Creating graphics for games can be quite technical at times. A game artist needs to keep in mind that there’s a finite amount of memory available for graphics in the game. In essense the less an individual art asset takes memory, the more of them you can have which results in visual diversity. Basically that means more varied wallsets, monsters, items etc.

Textures are real graphics memory hogs. That’s why in game art we use all kinds of tricks to keep texture count and sizes low. In this post I’m going to be talking about a method of using the same pieces over and over again to create multiple different assets without any new textures. Sometimes this is called kitbashing.

Exhibit number uno: Wooden supports for the mine environment


(click on the pictures to enlarge them)

I was tasked to create a wooden support structure for our mine wallset. The environment required multiple kinds of configurations ranging from a fence like wall piece with support pillars and beams to a bridge piece for connecting over chasms.

It wouldn’t have made much sense making every asset unique, meaning that every asset has it’s own set of textures, since that would have taken a lot of memory. The assets needed had also pretty big surface areas which means that to keep texel resolution (size of texture pixels in the 3d world) consistent, the textures would’ve had to be big. In grimrock we’ve aimed to keep our texel resolution 1024×1024 pixels per 3x3meters. (our grid size)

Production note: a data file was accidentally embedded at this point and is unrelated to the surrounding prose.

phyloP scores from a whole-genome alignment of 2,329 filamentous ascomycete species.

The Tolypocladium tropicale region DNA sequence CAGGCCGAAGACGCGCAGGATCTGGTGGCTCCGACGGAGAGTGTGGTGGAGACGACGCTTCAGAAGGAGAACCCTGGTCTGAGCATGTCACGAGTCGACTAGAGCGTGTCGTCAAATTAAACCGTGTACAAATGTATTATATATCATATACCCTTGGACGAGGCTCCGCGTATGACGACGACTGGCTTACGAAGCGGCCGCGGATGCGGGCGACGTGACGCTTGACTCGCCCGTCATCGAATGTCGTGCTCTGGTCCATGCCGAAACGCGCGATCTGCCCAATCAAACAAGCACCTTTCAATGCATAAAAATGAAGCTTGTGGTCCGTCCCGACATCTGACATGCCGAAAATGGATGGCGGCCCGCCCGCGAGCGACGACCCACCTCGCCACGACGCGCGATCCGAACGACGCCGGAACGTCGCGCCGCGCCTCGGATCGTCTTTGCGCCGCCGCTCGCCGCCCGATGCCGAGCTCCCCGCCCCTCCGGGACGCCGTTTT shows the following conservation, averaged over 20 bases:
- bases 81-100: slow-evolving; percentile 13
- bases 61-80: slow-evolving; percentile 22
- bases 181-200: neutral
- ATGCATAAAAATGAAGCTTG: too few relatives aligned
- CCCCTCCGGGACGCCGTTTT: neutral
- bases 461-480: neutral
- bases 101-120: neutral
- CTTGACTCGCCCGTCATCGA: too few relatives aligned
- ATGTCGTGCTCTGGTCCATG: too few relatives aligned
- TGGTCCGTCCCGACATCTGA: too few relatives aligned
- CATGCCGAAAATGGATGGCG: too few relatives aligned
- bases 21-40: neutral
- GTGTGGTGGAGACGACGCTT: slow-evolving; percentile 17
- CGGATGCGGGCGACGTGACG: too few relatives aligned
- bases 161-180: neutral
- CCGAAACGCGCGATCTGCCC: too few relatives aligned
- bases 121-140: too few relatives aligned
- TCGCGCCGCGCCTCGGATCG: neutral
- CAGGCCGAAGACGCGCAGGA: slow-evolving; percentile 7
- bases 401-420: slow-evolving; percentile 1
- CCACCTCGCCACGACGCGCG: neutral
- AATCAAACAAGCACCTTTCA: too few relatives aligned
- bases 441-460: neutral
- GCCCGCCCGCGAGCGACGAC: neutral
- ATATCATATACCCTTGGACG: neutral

So with these limitations in mind I set out to design the assets needed. First we made a simple sketch of what the assets and the environment might look like with Antti. Antti described requirements from a gameplay standpoint and dished out some environment artist wisdom from his Alan Wake days. I also looked at some reference pictures of how supports like these are usually built.

Next step was trying to figure out what kind of pieces I’d need to create them in 3D.

I tried to keep the number of pieces to a minimum, and to figure out how to accomplish that I used a technique we call whiteboxing. It’s essentially just another type of a sketch, but in 3D and placed in game. Using this technique has the advantage of seeing very early on how the asset might appear in game and what kind of dimensions it occupies. Later after the high detail modeling is done, it’s usually difficult to make changes if problems like intersecting with other objects in the environment arise. For example, some of our bigger monsters might intersect through the asset while prowling through the caverns of our mines if the assets are not carefully measured. This technique also helps with making sure the pieces have correct proportions. It’s easy to make planks, nail heads, etc. too big so that they appear cartoonish in game compared to the surrounding environment.